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Concerns About School Safety Driving Teachers to Quit or Transfer

Concerns About School Safety Driving Teachers to Quit or Transfer

The 2021/2022 school year has seen growing tensions boil over into increased school violence. Students have not faired well after a year or more of remote learning, and students, teachers and administrators are suffering. Clear, consistent supervision and discreet surveillance coupled with physical security can lower risk and change the perception of safety and security. 

After schools used distance learning completely, or in part, there were 202 shootings on school grounds in 2021, up from 92 in 2020. This trend has not slowed with 55 shootings reported in the first quarter of 2022.

Campus Safety reports, "nearly half of the teachers surveyed said they want or plan to quit or transfer their jobs due to their concerns about school climate and safety, while 34% of school psychologists/social workers, 29% of staff, and 31% of administrators said they want to or plan on quitting or transferring due to school security and climate issues."

Further, many school districts have cut or eliminated police resource officers, for example Los Angles schools cut police presence 30%. The reduction of resource officers will eliminate one barrier to violent aggression in a school.

In Las Vegas, Jonathan Eluterio Martinez Garcia repeatedly attacked his teacher for nearly an hour, inside the classroom, after an unscheduled visit to discuss his grades. Lack of a panic button was cited as a reason the attack was not stopped sooner.

This was not the first time teachers experienced violence, threats or intimidation in Las Vegas schools. "The Clark County School District – the fifth largest in the country – has seen 5,700 calls for service regarding fights, batteries or assaults and 1,300 combined incidents where arrests and citations had been issued on school campuses since the start of the school year," according to CCSD Police Chief Mike Blackeye. In response, Clark County leaders reversed a planned reduction in school security personnel, adding more safety officers. Concerns persist. As of April 19, 2022 the Las Vegas Review Journal reported, "The promised cameras in classrooms were not installed, panic buttons had not been given to staff, one point of entry for students had not been enforced and campus security monitor positions were not filled or properly funded."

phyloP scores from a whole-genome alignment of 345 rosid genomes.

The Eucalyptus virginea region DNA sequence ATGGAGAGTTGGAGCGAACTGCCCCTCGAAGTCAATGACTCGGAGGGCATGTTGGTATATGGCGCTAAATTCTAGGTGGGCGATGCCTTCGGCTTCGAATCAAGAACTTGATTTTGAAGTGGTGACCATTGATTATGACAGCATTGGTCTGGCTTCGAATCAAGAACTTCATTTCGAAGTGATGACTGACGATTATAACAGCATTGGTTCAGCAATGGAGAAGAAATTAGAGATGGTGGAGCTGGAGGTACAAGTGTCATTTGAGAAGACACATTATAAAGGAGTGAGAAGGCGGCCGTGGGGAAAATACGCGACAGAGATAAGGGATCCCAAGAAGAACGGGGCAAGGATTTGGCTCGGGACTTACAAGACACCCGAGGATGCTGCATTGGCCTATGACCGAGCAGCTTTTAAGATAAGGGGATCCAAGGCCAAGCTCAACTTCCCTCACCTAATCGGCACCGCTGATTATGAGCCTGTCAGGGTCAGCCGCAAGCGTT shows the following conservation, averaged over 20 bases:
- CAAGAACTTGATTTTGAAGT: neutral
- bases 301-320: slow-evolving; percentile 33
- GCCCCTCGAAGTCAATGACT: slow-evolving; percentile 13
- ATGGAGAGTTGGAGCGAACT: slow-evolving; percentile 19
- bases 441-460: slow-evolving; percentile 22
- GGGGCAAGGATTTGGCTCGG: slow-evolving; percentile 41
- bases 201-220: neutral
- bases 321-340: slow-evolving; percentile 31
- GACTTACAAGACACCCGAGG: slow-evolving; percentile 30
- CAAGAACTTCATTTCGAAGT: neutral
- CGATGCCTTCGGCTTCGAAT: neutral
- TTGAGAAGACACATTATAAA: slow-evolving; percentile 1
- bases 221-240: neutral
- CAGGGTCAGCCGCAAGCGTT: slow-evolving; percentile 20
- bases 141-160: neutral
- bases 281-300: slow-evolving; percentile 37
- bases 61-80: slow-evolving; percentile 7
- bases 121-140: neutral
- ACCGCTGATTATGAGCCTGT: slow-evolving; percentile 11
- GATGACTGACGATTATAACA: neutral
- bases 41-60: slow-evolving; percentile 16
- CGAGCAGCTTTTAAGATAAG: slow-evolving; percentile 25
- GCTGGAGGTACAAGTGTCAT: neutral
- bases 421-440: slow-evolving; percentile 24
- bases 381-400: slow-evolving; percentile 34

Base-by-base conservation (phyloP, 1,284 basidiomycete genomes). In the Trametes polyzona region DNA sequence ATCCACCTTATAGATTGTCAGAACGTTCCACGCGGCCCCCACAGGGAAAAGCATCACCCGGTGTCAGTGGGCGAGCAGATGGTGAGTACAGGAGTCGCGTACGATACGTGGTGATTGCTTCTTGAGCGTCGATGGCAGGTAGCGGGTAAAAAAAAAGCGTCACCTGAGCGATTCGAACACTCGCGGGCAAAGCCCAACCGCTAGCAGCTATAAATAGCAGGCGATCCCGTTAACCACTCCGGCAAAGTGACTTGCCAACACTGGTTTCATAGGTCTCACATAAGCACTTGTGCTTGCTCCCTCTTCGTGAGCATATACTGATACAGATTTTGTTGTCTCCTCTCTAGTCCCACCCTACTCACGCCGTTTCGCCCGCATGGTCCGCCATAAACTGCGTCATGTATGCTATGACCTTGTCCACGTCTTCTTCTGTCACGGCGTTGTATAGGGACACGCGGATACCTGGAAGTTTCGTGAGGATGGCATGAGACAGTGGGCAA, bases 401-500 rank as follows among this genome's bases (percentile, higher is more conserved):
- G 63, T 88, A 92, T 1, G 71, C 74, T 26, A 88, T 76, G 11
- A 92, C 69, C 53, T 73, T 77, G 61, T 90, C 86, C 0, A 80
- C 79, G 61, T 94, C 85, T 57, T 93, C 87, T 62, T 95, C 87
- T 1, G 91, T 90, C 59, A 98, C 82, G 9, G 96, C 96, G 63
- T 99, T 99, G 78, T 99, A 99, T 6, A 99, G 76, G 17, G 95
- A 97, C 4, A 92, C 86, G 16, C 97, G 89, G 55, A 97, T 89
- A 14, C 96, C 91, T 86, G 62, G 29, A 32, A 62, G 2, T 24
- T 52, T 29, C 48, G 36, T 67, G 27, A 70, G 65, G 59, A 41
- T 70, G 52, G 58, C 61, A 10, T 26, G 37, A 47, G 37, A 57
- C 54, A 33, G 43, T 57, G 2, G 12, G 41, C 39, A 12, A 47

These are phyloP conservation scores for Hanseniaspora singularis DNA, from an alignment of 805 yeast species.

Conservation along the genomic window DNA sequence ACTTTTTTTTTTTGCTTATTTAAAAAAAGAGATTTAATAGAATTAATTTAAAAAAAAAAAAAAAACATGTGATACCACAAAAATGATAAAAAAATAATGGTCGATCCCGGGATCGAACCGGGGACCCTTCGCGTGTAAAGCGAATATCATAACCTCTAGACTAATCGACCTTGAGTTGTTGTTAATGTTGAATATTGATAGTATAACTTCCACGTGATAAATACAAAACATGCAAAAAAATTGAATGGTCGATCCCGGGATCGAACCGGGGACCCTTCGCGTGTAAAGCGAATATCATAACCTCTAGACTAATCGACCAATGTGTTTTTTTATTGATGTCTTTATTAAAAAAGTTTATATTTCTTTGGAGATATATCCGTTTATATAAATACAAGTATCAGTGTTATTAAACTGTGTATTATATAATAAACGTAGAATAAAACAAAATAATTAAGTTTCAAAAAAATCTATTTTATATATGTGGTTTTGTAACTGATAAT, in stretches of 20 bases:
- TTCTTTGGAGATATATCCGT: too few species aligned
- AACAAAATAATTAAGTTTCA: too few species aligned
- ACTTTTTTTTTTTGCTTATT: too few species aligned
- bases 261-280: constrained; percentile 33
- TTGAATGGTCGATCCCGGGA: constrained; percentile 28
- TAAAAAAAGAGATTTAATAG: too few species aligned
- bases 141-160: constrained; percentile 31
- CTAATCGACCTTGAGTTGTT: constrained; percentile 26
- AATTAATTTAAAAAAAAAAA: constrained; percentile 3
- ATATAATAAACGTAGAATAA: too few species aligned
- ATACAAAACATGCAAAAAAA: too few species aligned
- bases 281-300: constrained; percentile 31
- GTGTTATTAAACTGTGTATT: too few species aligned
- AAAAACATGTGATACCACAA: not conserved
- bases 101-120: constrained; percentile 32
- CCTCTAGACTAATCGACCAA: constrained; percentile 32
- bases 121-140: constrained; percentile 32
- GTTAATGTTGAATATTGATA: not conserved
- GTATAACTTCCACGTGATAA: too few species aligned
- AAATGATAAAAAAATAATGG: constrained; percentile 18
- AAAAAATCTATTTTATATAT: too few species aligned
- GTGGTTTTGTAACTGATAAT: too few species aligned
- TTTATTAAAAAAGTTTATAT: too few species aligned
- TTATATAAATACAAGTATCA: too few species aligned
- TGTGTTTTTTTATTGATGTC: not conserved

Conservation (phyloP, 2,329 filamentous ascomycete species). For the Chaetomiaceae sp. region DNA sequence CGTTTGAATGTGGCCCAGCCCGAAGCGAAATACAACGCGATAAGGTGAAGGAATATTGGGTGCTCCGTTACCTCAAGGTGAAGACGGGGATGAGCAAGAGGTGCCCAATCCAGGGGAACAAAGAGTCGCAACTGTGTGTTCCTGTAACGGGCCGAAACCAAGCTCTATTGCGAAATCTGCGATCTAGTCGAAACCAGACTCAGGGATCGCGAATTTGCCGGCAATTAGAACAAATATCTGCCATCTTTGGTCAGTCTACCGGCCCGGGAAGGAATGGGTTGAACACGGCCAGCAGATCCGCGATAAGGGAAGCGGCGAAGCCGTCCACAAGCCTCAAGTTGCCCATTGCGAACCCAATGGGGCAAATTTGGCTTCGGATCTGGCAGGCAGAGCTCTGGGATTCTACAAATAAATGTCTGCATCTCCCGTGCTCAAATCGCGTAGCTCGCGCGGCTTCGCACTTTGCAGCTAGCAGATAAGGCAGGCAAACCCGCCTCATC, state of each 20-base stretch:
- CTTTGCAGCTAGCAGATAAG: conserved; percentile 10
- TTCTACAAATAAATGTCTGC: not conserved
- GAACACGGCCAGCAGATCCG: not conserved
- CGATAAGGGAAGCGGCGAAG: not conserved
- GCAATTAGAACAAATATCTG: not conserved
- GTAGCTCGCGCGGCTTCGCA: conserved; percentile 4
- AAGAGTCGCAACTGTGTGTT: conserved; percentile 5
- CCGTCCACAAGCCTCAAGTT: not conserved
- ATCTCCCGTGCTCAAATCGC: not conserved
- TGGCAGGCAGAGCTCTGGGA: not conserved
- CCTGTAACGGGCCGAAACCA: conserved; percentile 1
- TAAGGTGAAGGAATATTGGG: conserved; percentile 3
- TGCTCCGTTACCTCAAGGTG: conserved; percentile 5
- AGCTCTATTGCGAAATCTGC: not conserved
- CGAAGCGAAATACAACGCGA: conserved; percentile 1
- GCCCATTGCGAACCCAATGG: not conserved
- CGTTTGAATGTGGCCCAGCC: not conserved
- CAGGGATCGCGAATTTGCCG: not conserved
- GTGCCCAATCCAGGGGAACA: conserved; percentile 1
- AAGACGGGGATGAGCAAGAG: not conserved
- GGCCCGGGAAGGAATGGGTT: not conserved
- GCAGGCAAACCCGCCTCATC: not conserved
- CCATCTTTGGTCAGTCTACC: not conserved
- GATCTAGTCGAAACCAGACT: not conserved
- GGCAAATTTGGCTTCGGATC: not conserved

As frustration grows, a critical loss of staff looms, security concerns must be addressed head on. 

A single point of entrance for screening students and guests at a controlled checkpoint, is one strategy that lowers the risk of violence. 

Security Vestibule

Often referred to as a security vestibule or mantrap, the entrance to the school is restricted through a set of two doors - an exterior door which can be opened remotely, a check-in window between for screening, and a second set of interior doors which only open after the visitor has been screened. 

Safe zones and rooms into which teachers and students can retreat when threatened provide an additional layer of protection.

Depending on the requirements of the school’s threat assessment and security plan, various types of equipment and building materials may be recommended by an architect or engineer for installation in existing spaces or as part of new construction. Each item will have its own specifications and installation requirements. In many cases, these can be integrated into existing buildings, replacing windows and doors, and upgrading walls. Adding fixtures such as drop boxes, package receivers or bullet-resistant reception desks and lecterns can further reduce the risk of harm. Covenant Security Equipment offers a variety of products for improving school safety and security.

 Take the first step. Contact a Covenant Security Equipment advisor at (866) 286-4400 to discuss effective options and configurations which fit your budget.

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